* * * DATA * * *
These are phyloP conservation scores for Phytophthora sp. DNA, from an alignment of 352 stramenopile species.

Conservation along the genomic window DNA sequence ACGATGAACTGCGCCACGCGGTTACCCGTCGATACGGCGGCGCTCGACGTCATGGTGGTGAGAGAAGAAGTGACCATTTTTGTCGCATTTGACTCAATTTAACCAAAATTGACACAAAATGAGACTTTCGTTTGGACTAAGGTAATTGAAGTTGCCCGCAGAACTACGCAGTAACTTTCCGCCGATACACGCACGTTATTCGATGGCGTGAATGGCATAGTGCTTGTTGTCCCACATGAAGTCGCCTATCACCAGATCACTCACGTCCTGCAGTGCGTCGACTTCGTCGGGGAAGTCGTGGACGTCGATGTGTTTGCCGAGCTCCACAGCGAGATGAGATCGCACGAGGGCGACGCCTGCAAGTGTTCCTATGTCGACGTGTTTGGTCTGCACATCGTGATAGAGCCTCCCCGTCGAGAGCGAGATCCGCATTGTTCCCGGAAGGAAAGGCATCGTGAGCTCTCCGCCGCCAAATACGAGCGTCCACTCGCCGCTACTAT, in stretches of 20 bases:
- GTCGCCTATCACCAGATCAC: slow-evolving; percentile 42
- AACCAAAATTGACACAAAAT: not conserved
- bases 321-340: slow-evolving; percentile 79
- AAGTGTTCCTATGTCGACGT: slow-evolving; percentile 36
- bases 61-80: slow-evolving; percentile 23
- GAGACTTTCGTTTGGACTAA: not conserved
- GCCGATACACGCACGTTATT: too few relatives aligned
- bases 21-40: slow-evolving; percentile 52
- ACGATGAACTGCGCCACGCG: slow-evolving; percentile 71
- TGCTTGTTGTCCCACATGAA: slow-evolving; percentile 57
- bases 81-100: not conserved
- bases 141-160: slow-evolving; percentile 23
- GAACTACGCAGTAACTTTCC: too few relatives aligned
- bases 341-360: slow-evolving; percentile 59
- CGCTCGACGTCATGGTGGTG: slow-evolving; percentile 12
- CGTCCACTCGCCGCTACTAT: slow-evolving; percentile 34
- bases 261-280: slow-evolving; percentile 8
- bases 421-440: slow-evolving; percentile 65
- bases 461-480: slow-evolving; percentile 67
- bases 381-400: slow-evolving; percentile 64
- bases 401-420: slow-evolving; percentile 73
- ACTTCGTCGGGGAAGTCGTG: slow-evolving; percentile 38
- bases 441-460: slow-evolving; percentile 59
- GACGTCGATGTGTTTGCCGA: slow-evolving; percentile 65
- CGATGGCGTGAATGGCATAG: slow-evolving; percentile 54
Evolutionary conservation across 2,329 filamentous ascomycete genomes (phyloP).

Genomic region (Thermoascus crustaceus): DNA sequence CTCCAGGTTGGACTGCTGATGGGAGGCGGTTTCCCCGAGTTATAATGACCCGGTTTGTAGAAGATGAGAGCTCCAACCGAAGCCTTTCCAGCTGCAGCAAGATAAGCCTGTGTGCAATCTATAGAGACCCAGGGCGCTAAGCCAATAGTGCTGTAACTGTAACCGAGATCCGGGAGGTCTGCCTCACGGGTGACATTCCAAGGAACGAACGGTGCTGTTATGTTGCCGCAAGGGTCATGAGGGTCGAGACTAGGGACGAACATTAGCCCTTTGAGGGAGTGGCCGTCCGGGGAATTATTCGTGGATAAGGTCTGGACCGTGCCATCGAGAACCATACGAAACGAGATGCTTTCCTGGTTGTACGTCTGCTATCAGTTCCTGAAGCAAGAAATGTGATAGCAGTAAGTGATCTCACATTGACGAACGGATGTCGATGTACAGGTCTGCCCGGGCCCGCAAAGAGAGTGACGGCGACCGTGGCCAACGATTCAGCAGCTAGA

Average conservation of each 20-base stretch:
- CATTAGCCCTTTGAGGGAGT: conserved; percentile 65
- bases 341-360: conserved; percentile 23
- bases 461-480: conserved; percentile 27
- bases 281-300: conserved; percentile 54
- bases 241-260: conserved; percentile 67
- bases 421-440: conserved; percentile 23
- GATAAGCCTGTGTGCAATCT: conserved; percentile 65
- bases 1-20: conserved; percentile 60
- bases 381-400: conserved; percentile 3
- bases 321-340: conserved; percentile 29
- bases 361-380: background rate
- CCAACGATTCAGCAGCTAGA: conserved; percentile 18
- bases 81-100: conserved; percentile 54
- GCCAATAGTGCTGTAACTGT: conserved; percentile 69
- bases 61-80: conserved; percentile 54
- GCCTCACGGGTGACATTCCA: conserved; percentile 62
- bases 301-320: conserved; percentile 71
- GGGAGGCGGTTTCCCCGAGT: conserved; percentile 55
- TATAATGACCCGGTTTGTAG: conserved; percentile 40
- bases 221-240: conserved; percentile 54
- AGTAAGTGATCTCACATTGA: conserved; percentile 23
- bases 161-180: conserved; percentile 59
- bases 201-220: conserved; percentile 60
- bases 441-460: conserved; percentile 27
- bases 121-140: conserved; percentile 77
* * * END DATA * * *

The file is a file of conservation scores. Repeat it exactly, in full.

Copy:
These are phyloP conservation scores for Phytophthora sp. DNA, from an alignment of 352 stramenopile species.

Conservation along the genomic window DNA sequence ACGATGAACTGCGCCACGCGGTTACCCGTCGATACGGCGGCGCTCGACGTCATGGTGGTGAGAGAAGAAGTGACCATTTTTGTCGCATTTGACTCAATTTAACCAAAATTGACACAAAATGAGACTTTCGTTTGGACTAAGGTAATTGAAGTTGCCCGCAGAACTACGCAGTAACTTTCCGCCGATACACGCACGTTATTCGATGGCGTGAATGGCATAGTGCTTGTTGTCCCACATGAAGTCGCCTATCACCAGATCACTCACGTCCTGCAGTGCGTCGACTTCGTCGGGGAAGTCGTGGACGTCGATGTGTTTGCCGAGCTCCACAGCGAGATGAGATCGCACGAGGGCGACGCCTGCAAGTGTTCCTATGTCGACGTGTTTGGTCTGCACATCGTGATAGAGCCTCCCCGTCGAGAGCGAGATCCGCATTGTTCCCGGAAGGAAAGGCATCGTGAGCTCTCCGCCGCCAAATACGAGCGTCCACTCGCCGCTACTAT, in stretches of 20 bases:
- GTCGCCTATCACCAGATCAC: slow-evolving; percentile 42
- AACCAAAATTGACACAAAAT: not conserved
- bases 321-340: slow-evolving; percentile 79
- AAGTGTTCCTATGTCGACGT: slow-evolving; percentile 36
- bases 61-80: slow-evolving; percentile 23
- GAGACTTTCGTTTGGACTAA: not conserved
- GCCGATACACGCACGTTATT: too few relatives aligned
- bases 21-40: slow-evolving; percentile 52
- ACGATGAACTGCGCCACGCG: slow-evolving; percentile 71
- TGCTTGTTGTCCCACATGAA: slow-evolving; percentile 57
- bases 81-100: not conserved
- bases 141-160: slow-evolving; percentile 23
- GAACTACGCAGTAACTTTCC: too few relatives aligned
- bases 341-360: slow-evolving; percentile 59
- CGCTCGACGTCATGGTGGTG: slow-evolving; percentile 12
- CGTCCACTCGCCGCTACTAT: slow-evolving; percentile 34
- bases 261-280: slow-evolving; percentile 8
- bases 421-440: slow-evolving; percentile 65
- bases 461-480: slow-evolving; percentile 67
- bases 381-400: slow-evolving; percentile 64
- bases 401-420: slow-evolving; percentile 73
- ACTTCGTCGGGGAAGTCGTG: slow-evolving; percentile 38
- bases 441-460: slow-evolving; percentile 59
- GACGTCGATGTGTTTGCCGA: slow-evolving; percentile 65
- CGATGGCGTGAATGGCATAG: slow-evolving; percentile 54
Evolutionary conservation across 2,329 filamentous ascomycete genomes (phyloP).

Genomic region (Thermoascus crustaceus): DNA sequence CTCCAGGTTGGACTGCTGATGGGAGGCGGTTTCCCCGAGTTATAATGACCCGGTTTGTAGAAGATGAGAGCTCCAACCGAAGCCTTTCCAGCTGCAGCAAGATAAGCCTGTGTGCAATCTATAGAGACCCAGGGCGCTAAGCCAATAGTGCTGTAACTGTAACCGAGATCCGGGAGGTCTGCCTCACGGGTGACATTCCAAGGAACGAACGGTGCTGTTATGTTGCCGCAAGGGTCATGAGGGTCGAGACTAGGGACGAACATTAGCCCTTTGAGGGAGTGGCCGTCCGGGGAATTATTCGTGGATAAGGTCTGGACCGTGCCATCGAGAACCATACGAAACGAGATGCTTTCCTGGTTGTACGTCTGCTATCAGTTCCTGAAGCAAGAAATGTGATAGCAGTAAGTGATCTCACATTGACGAACGGATGTCGATGTACAGGTCTGCCCGGGCCCGCAAAGAGAGTGACGGCGACCGTGGCCAACGATTCAGCAGCTAGA

Average conservation of each 20-base stretch:
- CATTAGCCCTTTGAGGGAGT: conserved; percentile 65
- bases 341-360: conserved; percentile 23
- bases 461-480: conserved; percentile 27
- bases 281-300: conserved; percentile 54
- bases 241-260: conserved; percentile 67
- bases 421-440: conserved; percentile 23
- GATAAGCCTGTGTGCAATCT: conserved; percentile 65
- bases 1-20: conserved; percentile 60
- bases 381-400: conserved; percentile 3
- bases 321-340: conserved; percentile 29
- bases 361-380: background rate
- CCAACGATTCAGCAGCTAGA: conserved; percentile 18
- bases 81-100: conserved; percentile 54
- GCCAATAGTGCTGTAACTGT: conserved; percentile 69
- bases 61-80: conserved; percentile 54
- GCCTCACGGGTGACATTCCA: conserved; percentile 62
- bases 301-320: conserved; percentile 71
- GGGAGGCGGTTTCCCCGAGT: conserved; percentile 55
- TATAATGACCCGGTTTGTAG: conserved; percentile 40
- bases 221-240: conserved; percentile 54
- AGTAAGTGATCTCACATTGA: conserved; percentile 23
- bases 161-180: conserved; percentile 59
- bases 201-220: conserved; percentile 60
- bases 441-460: conserved; percentile 27
- bases 121-140: conserved; percentile 77